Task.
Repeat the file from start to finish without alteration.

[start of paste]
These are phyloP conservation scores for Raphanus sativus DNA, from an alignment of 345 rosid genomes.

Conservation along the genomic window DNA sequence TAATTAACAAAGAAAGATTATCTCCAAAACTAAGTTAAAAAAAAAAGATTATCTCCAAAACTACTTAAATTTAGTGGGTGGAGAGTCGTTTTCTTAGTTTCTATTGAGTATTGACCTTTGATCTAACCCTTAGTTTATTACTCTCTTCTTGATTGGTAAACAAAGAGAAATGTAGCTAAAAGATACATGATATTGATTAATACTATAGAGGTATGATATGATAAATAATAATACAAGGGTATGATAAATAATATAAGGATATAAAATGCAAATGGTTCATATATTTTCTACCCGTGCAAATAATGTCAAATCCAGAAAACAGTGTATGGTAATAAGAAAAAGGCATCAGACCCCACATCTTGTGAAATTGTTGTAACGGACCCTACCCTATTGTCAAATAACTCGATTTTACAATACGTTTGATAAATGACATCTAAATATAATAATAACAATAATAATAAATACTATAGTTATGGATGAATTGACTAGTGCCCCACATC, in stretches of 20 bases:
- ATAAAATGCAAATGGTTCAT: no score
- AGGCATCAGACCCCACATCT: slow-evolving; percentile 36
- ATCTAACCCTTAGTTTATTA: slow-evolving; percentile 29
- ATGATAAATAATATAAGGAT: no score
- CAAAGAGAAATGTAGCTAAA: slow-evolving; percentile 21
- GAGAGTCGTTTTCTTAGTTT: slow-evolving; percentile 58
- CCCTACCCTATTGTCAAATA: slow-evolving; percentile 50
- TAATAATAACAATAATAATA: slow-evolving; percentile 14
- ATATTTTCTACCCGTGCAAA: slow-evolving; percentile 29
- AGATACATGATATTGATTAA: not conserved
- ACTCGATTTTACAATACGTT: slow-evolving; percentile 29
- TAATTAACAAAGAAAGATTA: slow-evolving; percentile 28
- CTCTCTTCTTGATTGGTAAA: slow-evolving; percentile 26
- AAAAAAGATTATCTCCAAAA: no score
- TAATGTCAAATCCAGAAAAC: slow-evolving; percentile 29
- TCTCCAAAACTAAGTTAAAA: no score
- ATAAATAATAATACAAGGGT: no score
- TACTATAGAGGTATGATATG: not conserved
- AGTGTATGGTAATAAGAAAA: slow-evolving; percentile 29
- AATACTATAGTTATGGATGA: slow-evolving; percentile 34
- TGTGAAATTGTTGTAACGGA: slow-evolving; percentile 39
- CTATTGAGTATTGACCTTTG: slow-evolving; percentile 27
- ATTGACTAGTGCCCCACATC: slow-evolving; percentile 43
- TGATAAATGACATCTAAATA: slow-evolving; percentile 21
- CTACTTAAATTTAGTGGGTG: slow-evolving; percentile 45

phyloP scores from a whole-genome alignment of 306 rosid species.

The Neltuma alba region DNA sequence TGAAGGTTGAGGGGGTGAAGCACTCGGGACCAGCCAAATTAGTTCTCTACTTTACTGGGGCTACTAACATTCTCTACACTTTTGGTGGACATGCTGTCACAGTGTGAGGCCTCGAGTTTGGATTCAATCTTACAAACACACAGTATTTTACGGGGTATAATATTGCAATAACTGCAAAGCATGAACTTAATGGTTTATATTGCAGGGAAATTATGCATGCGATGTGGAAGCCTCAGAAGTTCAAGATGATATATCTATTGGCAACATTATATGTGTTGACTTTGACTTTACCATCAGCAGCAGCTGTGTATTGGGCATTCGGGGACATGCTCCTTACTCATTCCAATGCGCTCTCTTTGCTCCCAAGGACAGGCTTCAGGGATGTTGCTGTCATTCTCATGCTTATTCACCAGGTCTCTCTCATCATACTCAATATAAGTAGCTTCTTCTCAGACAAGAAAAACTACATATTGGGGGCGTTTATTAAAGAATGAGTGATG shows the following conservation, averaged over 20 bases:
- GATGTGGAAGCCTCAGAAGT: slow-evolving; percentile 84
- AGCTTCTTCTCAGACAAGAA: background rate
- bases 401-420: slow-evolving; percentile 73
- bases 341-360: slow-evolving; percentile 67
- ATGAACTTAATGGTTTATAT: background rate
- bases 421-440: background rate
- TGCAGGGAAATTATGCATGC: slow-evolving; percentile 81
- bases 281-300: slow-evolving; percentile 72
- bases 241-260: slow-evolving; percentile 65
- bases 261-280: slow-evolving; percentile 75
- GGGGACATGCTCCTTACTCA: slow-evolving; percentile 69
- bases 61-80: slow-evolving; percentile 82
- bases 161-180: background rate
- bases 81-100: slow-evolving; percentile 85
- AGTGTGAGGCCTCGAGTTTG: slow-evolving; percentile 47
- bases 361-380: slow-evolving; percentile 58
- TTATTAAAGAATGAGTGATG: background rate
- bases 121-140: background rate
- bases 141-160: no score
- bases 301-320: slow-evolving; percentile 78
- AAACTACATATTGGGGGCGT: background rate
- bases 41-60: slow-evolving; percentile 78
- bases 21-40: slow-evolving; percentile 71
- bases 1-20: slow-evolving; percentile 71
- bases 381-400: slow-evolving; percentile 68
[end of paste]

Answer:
These are phyloP conservation scores for Raphanus sativus DNA, from an alignment of 345 rosid genomes.

Conservation along the genomic window DNA sequence TAATTAACAAAGAAAGATTATCTCCAAAACTAAGTTAAAAAAAAAAGATTATCTCCAAAACTACTTAAATTTAGTGGGTGGAGAGTCGTTTTCTTAGTTTCTATTGAGTATTGACCTTTGATCTAACCCTTAGTTTATTACTCTCTTCTTGATTGGTAAACAAAGAGAAATGTAGCTAAAAGATACATGATATTGATTAATACTATAGAGGTATGATATGATAAATAATAATACAAGGGTATGATAAATAATATAAGGATATAAAATGCAAATGGTTCATATATTTTCTACCCGTGCAAATAATGTCAAATCCAGAAAACAGTGTATGGTAATAAGAAAAAGGCATCAGACCCCACATCTTGTGAAATTGTTGTAACGGACCCTACCCTATTGTCAAATAACTCGATTTTACAATACGTTTGATAAATGACATCTAAATATAATAATAACAATAATAATAAATACTATAGTTATGGATGAATTGACTAGTGCCCCACATC, in stretches of 20 bases:
- ATAAAATGCAAATGGTTCAT: no score
- AGGCATCAGACCCCACATCT: slow-evolving; percentile 36
- ATCTAACCCTTAGTTTATTA: slow-evolving; percentile 29
- ATGATAAATAATATAAGGAT: no score
- CAAAGAGAAATGTAGCTAAA: slow-evolving; percentile 21
- GAGAGTCGTTTTCTTAGTTT: slow-evolving; percentile 58
- CCCTACCCTATTGTCAAATA: slow-evolving; percentile 50
- TAATAATAACAATAATAATA: slow-evolving; percentile 14
- ATATTTTCTACCCGTGCAAA: slow-evolving; percentile 29
- AGATACATGATATTGATTAA: not conserved
- ACTCGATTTTACAATACGTT: slow-evolving; percentile 29
- TAATTAACAAAGAAAGATTA: slow-evolving; percentile 28
- CTCTCTTCTTGATTGGTAAA: slow-evolving; percentile 26
- AAAAAAGATTATCTCCAAAA: no score
- TAATGTCAAATCCAGAAAAC: slow-evolving; percentile 29
- TCTCCAAAACTAAGTTAAAA: no score
- ATAAATAATAATACAAGGGT: no score
- TACTATAGAGGTATGATATG: not conserved
- AGTGTATGGTAATAAGAAAA: slow-evolving; percentile 29
- AATACTATAGTTATGGATGA: slow-evolving; percentile 34
- TGTGAAATTGTTGTAACGGA: slow-evolving; percentile 39
- CTATTGAGTATTGACCTTTG: slow-evolving; percentile 27
- ATTGACTAGTGCCCCACATC: slow-evolving; percentile 43
- TGATAAATGACATCTAAATA: slow-evolving; percentile 21
- CTACTTAAATTTAGTGGGTG: slow-evolving; percentile 45

phyloP scores from a whole-genome alignment of 306 rosid species.

The Neltuma alba region DNA sequence TGAAGGTTGAGGGGGTGAAGCACTCGGGACCAGCCAAATTAGTTCTCTACTTTACTGGGGCTACTAACATTCTCTACACTTTTGGTGGACATGCTGTCACAGTGTGAGGCCTCGAGTTTGGATTCAATCTTACAAACACACAGTATTTTACGGGGTATAATATTGCAATAACTGCAAAGCATGAACTTAATGGTTTATATTGCAGGGAAATTATGCATGCGATGTGGAAGCCTCAGAAGTTCAAGATGATATATCTATTGGCAACATTATATGTGTTGACTTTGACTTTACCATCAGCAGCAGCTGTGTATTGGGCATTCGGGGACATGCTCCTTACTCATTCCAATGCGCTCTCTTTGCTCCCAAGGACAGGCTTCAGGGATGTTGCTGTCATTCTCATGCTTATTCACCAGGTCTCTCTCATCATACTCAATATAAGTAGCTTCTTCTCAGACAAGAAAAACTACATATTGGGGGCGTTTATTAAAGAATGAGTGATG shows the following conservation, averaged over 20 bases:
- GATGTGGAAGCCTCAGAAGT: slow-evolving; percentile 84
- AGCTTCTTCTCAGACAAGAA: background rate
- bases 401-420: slow-evolving; percentile 73
- bases 341-360: slow-evolving; percentile 67
- ATGAACTTAATGGTTTATAT: background rate
- bases 421-440: background rate
- TGCAGGGAAATTATGCATGC: slow-evolving; percentile 81
- bases 281-300: slow-evolving; percentile 72
- bases 241-260: slow-evolving; percentile 65
- bases 261-280: slow-evolving; percentile 75
- GGGGACATGCTCCTTACTCA: slow-evolving; percentile 69
- bases 61-80: slow-evolving; percentile 82
- bases 161-180: background rate
- bases 81-100: slow-evolving; percentile 85
- AGTGTGAGGCCTCGAGTTTG: slow-evolving; percentile 47
- bases 361-380: slow-evolving; percentile 58
- TTATTAAAGAATGAGTGATG: background rate
- bases 121-140: background rate
- bases 141-160: no score
- bases 301-320: slow-evolving; percentile 78
- AAACTACATATTGGGGGCGT: background rate
- bases 41-60: slow-evolving; percentile 78
- bases 21-40: slow-evolving; percentile 71
- bases 1-20: slow-evolving; percentile 71
- bases 381-400: slow-evolving; percentile 68